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Making life a holiday with interesting vacation and adventure ideas.

Tales from here and there about this and that.




Thursday, March 06, 2008

Irish Rover 

To get you in the mood for next week's sessions, here is a great jam of that tradional standard, Irish Rover, performed 21 years ago by The Dubliners and The Pogues. I am sure that on the 17th, you will hear this tall tale sung several times from every Irish bar in the world; in case you don't know the words, they are reproduced below but after a glass or two of the black stuff, no one will be too concerned about what order they are sung in!



On the Fourth of July, 1806
We set sail from the sweet Cobh of Cork
We were sailing away with a cargo of bricks
For the Grand City Hall in New York
'Twas a wonderful craft
She was rigged fore and aft
And oh, how the wild wind drove her
She stood several blasts
She had twenty seven masts
And they called her The Irish Rover

We had one million bags of the best Sligo rags
We had two million barrels of bones
We had three million sides of old blind horses' hides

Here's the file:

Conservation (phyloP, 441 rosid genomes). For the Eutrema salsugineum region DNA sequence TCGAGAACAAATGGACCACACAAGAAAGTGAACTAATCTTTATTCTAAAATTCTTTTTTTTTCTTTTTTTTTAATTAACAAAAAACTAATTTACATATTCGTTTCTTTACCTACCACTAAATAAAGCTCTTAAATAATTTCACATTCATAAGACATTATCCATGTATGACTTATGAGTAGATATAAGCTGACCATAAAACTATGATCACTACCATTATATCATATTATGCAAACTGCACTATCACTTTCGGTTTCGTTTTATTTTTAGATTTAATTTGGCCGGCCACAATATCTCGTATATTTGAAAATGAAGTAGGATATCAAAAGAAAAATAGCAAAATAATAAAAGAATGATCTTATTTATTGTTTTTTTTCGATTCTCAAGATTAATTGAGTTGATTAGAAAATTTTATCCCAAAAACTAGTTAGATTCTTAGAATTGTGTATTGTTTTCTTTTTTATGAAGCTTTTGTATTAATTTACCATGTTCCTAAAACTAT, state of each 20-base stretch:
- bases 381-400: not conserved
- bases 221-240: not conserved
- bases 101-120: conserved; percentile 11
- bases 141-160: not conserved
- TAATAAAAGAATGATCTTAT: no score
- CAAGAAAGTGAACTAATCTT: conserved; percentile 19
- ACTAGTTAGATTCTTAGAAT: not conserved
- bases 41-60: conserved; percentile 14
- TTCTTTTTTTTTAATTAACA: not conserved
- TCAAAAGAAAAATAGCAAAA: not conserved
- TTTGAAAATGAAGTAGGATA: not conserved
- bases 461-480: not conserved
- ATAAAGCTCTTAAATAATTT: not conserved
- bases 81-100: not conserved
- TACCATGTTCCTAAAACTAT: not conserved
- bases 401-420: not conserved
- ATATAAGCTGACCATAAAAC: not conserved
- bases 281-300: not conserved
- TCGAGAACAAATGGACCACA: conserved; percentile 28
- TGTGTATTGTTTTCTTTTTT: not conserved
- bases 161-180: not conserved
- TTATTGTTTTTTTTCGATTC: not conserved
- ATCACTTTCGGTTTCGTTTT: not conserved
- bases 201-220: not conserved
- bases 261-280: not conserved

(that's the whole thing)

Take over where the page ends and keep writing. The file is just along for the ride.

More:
We had four million barrels of stones
We had five million hogs
And six million dogs
Seven million barrels of porter
We had eight million bales of old nanny goats' tails
In the hold of the Irish Rover

There was awl Mickey Coote
Who played hard on his flute
And the ladies lined up for a set
He would tootle with skill
For each sparkling quadrille
Though the dancers were fluther'd and bet
With his smart witty talk
He was cock of the walk
As he rolled the dames under and over
They all knew at a glance
When he took up his stance
That he sailed in The Irish Rover

There was Barney McGee
From the banks of the Lee
There was Hogan from County Tyrone
There was Johnny McGurk
Who was scared stiff of work
And a man from Westmeath called Malone
There was Slugger O'Toole
Who was drunk as a rule
And Fighting Bill Tracy from Dover
And your man, Mick McCann
From the banks of the Bann
Was the skipper of the Irish Rover

For a sailor its' always a bother in life
It's so lonesome by night and by day
That he longs for the shore
and a charming young whore
Who will melt all his troubles away
Oh, the noise and the rout
Swillin' poiteen and stout
For him soon the torment's over
Of the love of a maid he is never afraid
An old salt from the Irish Rover

We had sailed seven years
When the measles broke out
And the ship lost its way in the fog
And that whale of a crew
Was reduced down to two
Just myself and the Captain's old dog
Then the ship struck a rock
Oh Lord! what a shock
The bulkhead was turned right over
Turned nine times around
And the poor old dog was drowned (1,2,3!)
I'm the last of The Irish Rover.

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